Journal Article - CSS Policy Perspectives

Arms Control: For and By Europe

| September 2020

The nuclear arms control architecture that underwrites European security is crumbling. Europe cannot achieve global nuclear disarmament or build its own credible deterrent, but it can clear the path for the next generation of arms governance through joint action.

Europe is unprepared for the resurgence of great power politics. As Russia, China, and the United States intensify their global competition, they show little care for preserving the residual security architecture built on agreements accumulated over the past half-century to limit weapons and offer transparency.

European security strategies over the past three decades consciously shifted away from military and defense toward transformative engagement with its neighbors. These strategies were made possible by European integration, the American security guarantee within NATO, and the legacy of US-Soviet agreements.

Most of these agreements have collapsed, or are about to. The last two years saw the United States pull out of the Intermediate-Range Nuclear Forces (INF) Treaty and Open Skies Treaty. This comes on the back of the US withdrawal from the Anti-Ballistic Missile (ABM) Treaty in 2002, and Russian abrogation of the Conventional Forces in Europe (CFE) Treaty in 2007. The last standing US-Russian arms control treaty, New START that limits deployed strategic nuclear arms, is due to expire in February 2021. Prospects for its extension are uncertain.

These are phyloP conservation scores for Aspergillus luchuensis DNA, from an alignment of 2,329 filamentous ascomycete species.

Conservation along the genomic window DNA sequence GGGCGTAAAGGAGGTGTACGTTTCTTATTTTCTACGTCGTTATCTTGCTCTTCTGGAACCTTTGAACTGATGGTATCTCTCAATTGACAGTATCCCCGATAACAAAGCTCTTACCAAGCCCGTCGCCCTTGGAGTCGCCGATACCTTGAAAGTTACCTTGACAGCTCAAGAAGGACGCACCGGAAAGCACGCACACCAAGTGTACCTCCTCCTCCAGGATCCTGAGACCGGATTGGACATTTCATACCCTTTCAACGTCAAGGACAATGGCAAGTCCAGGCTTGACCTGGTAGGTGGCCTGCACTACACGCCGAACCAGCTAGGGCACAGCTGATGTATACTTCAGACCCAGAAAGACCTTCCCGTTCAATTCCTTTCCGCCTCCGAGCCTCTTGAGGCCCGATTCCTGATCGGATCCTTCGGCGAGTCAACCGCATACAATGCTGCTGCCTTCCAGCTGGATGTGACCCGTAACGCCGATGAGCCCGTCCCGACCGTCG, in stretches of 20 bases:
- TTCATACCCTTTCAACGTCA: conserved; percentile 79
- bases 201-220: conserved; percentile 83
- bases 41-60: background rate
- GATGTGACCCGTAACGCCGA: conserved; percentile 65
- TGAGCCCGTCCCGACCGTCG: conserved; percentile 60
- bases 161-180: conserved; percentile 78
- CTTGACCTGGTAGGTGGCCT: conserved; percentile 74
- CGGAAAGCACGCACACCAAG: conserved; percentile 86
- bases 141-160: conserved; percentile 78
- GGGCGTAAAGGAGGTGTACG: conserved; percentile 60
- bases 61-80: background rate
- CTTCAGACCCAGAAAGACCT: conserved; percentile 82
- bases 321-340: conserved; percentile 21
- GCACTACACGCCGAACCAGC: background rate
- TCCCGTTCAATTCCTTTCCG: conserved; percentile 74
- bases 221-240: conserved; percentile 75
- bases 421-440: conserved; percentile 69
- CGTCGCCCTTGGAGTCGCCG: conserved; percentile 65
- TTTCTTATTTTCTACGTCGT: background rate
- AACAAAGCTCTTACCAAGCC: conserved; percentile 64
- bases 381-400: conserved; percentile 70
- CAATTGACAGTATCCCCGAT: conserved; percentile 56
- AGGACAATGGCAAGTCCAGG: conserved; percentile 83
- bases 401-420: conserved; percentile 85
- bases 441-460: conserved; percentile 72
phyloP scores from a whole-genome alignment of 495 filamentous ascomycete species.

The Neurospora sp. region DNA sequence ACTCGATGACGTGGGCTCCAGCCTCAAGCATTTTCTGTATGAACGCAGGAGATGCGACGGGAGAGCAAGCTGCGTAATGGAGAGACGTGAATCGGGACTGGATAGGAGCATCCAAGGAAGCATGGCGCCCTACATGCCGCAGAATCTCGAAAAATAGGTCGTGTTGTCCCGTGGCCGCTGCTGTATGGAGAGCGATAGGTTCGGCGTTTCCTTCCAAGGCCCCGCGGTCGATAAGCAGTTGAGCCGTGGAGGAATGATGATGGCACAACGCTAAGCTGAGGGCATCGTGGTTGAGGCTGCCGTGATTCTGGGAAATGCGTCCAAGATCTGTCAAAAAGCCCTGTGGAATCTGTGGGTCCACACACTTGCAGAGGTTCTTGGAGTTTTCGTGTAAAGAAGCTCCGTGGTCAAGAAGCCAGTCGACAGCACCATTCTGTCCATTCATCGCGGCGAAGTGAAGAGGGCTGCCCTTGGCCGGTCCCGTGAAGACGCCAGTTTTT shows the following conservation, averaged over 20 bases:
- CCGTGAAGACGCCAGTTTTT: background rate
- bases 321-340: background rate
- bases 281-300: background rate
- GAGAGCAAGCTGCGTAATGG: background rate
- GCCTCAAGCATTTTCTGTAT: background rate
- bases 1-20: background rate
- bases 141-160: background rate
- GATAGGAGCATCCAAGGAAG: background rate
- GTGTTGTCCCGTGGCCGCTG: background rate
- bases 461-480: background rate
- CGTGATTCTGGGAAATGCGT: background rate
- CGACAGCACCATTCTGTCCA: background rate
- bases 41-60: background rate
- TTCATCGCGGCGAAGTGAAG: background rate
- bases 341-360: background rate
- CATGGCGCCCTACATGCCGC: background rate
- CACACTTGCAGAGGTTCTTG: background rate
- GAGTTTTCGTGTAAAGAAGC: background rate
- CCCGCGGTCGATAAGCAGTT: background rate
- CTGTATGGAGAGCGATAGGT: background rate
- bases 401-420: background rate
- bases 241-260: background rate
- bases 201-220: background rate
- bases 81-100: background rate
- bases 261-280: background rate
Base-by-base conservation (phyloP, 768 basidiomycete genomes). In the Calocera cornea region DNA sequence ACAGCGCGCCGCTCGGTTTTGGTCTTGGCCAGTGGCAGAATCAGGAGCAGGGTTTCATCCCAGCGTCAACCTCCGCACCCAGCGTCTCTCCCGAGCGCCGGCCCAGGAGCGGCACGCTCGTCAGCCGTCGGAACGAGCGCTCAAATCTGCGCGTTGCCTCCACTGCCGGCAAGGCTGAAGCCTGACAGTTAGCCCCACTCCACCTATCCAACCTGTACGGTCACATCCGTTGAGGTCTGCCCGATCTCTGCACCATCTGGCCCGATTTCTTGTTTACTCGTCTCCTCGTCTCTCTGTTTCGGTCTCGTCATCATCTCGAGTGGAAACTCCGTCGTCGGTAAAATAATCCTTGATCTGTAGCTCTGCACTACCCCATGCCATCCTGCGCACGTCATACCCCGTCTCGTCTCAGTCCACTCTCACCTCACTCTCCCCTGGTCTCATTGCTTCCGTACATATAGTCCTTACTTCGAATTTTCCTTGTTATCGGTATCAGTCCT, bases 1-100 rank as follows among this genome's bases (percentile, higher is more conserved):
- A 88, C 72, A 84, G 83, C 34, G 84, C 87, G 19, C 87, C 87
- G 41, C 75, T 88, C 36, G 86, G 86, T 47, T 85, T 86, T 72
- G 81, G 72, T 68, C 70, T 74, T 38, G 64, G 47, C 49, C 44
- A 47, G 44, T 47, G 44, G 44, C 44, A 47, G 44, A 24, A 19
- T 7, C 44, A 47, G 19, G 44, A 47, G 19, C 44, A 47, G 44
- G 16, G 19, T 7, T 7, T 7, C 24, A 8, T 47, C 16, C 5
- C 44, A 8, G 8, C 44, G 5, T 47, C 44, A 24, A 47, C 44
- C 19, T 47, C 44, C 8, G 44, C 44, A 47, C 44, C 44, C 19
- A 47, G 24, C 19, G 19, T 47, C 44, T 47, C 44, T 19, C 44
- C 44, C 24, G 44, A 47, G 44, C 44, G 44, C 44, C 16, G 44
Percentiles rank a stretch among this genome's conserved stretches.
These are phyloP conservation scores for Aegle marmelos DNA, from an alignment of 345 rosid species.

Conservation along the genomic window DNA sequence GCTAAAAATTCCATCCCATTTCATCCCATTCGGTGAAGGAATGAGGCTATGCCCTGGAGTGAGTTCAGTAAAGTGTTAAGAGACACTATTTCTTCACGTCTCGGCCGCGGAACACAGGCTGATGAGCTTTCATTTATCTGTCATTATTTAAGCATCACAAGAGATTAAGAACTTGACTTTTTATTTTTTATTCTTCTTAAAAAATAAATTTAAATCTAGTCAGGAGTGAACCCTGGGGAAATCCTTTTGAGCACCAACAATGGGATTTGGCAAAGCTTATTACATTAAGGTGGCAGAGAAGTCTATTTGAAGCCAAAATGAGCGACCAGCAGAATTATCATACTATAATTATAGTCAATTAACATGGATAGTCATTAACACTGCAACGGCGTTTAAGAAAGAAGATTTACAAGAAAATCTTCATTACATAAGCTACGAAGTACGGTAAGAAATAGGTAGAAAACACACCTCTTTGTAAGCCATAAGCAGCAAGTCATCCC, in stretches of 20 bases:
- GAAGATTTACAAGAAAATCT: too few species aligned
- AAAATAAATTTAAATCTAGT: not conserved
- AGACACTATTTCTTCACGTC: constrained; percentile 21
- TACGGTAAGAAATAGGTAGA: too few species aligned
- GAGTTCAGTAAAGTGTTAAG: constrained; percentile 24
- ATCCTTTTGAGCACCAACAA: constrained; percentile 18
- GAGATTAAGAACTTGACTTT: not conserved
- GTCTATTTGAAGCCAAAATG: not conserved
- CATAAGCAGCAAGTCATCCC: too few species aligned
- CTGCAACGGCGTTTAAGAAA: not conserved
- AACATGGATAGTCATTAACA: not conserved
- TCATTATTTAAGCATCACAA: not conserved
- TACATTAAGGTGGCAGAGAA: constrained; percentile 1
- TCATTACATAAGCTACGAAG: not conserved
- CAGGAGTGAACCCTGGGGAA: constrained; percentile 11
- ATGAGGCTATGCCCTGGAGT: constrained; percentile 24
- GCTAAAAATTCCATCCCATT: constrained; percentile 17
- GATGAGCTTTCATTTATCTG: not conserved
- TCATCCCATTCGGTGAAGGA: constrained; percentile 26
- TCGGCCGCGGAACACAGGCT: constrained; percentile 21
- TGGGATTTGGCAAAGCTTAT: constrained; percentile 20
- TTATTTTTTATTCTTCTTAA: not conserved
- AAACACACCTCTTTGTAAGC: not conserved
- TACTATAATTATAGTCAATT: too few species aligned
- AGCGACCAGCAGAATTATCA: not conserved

Unrestrained power politics also subvert the broader post-Cold War international order. Russia shed legal inhibitions in its seizure of Crimea, military involvement in Eastern Ukraine, and nefarious lethal, cyber, and disinformation activities in Europe and the United States. While amassing conventional forces along NATO borders, Russia has been modernizing its nuclear arsenal, including a large cache of non-strategic weapons.

The Trump presidency, though it might prove an exception to the US long-term commitment to its allies, exposes Europe’s vulnerability to Washington’s whims. Further, the fate of the INF Treaty showed how the US focus on containing China’s rise could imperil European security. While the US withdrawal from the Treaty was driven by Russia’s noncompliance, it was also helped along by the US’ desire to counter China’s INF-range missiles in East Asia. Consequently, Europe is now exposed to Russia’s unconstrained deployment of INF-range missiles.

For more information on this publication: Belfer Communications Office
For Academic Citation: Bollfrass, Alexander K. and Mariana Budjeryn. Arms Control: For and By Europe.” CSS Policy Perspectives, (September 2020) .

The Authors